It’s intriguing how people often find value in unexpected places, including within automakers with the hopes of making a quick, or perhaps not-so-quick, profit.
Indeed, VinFast, the company behind the problematic VinFast VF 8, which faced harsh criticism due to issues with build quality, range, and service, has somehow managed to surpass the valuations of both Ford and General Motors. Astonishingly, after its debut on the New York Stock Exchange, VinFast’s valuation has reached $85 billion, surpassing Ford’s $48 billion and GM’s $46 billion.
Two fundamental questions arise: how did this happen, and why?
The ‘how’ is relatively straightforward. VinFast chose to go public via a method commonly used by various electric vehicle startups—a special purpose acquisition company (SPAC) or shell company, allowing for a swift listing and trading process. This approach is favored by many emerging EV companies.
The ‘why’ is the more intriguing aspect. Why would investors choose to invest in a relatively new Vietnamese automaker when its initial batch of US products received less-than-enthusiastic reviews?
As reported by the BBC, investors appear to be positioning themselves at the forefront of a potential East Asian powerhouse before it becomes a major player. Bill Russo, Founder and CEO of Shanghai-based Automobility, suggests that investors believe in the future of electric vehicles and anticipate the emergence of a cost-effective East Asian competitor in the US market.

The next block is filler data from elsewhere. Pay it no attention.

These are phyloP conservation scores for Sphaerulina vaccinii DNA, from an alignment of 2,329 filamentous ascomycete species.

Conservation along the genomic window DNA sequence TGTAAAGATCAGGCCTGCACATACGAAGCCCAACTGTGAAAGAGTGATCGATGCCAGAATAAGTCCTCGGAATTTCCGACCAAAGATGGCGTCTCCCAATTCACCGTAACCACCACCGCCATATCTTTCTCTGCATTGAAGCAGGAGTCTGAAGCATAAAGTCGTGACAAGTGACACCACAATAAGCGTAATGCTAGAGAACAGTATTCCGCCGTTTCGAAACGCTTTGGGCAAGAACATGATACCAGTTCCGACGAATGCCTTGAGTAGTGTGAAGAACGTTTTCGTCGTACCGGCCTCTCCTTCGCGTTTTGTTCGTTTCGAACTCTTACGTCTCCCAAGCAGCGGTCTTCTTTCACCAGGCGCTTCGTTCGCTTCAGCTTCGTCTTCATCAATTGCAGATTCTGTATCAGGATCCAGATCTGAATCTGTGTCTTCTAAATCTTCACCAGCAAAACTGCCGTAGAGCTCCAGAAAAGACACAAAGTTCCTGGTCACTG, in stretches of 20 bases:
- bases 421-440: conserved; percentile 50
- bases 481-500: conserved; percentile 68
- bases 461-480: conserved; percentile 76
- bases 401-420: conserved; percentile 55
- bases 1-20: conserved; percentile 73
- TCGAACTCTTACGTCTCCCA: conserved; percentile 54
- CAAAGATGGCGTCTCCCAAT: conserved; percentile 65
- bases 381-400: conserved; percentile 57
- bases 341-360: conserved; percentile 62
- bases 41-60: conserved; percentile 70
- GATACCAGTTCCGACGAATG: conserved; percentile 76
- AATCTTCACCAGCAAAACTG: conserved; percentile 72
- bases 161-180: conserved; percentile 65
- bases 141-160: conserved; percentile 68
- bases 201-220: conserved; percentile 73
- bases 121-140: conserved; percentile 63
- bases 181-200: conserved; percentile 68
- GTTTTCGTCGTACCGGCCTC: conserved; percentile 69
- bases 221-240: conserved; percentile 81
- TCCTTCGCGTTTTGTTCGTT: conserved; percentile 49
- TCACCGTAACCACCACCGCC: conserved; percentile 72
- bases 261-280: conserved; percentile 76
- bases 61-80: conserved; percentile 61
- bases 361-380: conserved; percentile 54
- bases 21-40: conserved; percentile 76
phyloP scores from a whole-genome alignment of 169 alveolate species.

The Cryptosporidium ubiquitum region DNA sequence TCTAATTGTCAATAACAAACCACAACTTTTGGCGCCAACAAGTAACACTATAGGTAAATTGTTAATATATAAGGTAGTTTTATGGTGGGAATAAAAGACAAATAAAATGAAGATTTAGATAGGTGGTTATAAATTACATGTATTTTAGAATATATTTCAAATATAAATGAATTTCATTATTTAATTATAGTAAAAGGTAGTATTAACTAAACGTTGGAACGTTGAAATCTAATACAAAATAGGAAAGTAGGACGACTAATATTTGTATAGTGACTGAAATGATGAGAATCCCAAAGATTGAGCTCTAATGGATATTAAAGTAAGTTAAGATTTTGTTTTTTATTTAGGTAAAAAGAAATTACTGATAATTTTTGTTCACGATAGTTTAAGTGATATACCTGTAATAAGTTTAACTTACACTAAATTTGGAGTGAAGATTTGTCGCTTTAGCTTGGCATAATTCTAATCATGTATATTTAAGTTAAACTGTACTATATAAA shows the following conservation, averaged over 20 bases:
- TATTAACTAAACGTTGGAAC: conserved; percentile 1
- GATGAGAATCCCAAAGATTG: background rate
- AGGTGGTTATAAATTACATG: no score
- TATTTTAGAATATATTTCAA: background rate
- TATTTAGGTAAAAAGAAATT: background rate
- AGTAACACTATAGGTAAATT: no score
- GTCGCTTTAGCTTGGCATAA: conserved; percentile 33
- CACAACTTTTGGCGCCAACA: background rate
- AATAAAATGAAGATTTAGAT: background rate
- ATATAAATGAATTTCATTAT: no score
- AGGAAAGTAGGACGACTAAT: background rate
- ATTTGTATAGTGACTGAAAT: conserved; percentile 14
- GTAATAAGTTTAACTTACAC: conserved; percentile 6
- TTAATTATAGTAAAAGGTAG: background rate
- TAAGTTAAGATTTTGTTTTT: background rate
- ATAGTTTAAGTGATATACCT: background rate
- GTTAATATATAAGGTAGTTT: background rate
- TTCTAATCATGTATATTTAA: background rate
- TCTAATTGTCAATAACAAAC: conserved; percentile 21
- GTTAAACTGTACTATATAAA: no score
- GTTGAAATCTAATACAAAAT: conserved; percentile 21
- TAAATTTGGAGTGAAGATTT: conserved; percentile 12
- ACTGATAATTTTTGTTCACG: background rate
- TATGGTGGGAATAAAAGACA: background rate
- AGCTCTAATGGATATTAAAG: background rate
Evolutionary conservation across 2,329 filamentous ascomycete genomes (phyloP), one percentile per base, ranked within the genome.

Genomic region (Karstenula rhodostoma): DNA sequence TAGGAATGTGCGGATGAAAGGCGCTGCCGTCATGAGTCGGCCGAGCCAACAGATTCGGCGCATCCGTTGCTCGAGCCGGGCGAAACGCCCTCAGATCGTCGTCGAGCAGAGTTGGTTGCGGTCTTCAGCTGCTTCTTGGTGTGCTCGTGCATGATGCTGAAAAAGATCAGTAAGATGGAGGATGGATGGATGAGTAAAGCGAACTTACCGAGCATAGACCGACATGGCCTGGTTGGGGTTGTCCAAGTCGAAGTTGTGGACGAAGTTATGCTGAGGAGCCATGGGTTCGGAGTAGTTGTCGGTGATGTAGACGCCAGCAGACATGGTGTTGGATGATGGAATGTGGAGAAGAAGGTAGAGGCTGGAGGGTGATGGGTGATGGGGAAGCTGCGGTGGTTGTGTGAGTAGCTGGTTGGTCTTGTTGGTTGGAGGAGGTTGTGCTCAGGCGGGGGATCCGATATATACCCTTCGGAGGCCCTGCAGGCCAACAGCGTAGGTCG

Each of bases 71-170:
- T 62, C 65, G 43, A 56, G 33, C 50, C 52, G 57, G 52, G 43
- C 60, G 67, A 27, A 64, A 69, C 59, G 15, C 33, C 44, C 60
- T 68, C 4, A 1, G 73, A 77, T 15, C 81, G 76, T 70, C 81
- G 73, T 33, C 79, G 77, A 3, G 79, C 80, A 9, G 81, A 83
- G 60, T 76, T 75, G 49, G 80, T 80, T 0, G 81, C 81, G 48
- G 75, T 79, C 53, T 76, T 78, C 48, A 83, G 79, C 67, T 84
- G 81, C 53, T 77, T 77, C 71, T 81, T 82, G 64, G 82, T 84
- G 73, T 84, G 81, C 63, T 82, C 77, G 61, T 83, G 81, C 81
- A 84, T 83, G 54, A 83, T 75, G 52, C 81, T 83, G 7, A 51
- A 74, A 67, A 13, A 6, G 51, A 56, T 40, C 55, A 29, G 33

The anti-China sentiment in the US has also contributed to this interest, driven by initiatives like the Inflation Reduction Act, which aims to reduce automakers’ reliance on China for batteries and components. VinFast is among the manufacturers planning to establish a US-based plant to capitalize on this trend.
Although China dominates the global car market and EV production, US investors seem optimistic that VinFast, hailing from Vietnam, could emerge as a significant contender in the electric vehicle race. The company enjoys substantial financial backing from its parent firm, Vingroup, and its chairman Pham Nhat Vuong, who is Vietnam’s wealthiest individual.
According to Russo, “Most EV start-ups fail because they do not have profitable core and external funding eventually runs out as they burn capital far faster than they generate cash.” This isn’t the case for VinFast, which stands apart with actual products on the roads, even though their initial impression was less impressive.
The future remains uncertain, but with Tesla and China’s BYD as prominent rivals, VinFast’s promising initial valuation indicates potential success. While it’s a strong beginning, whether this trajectory will persist remains to be seen.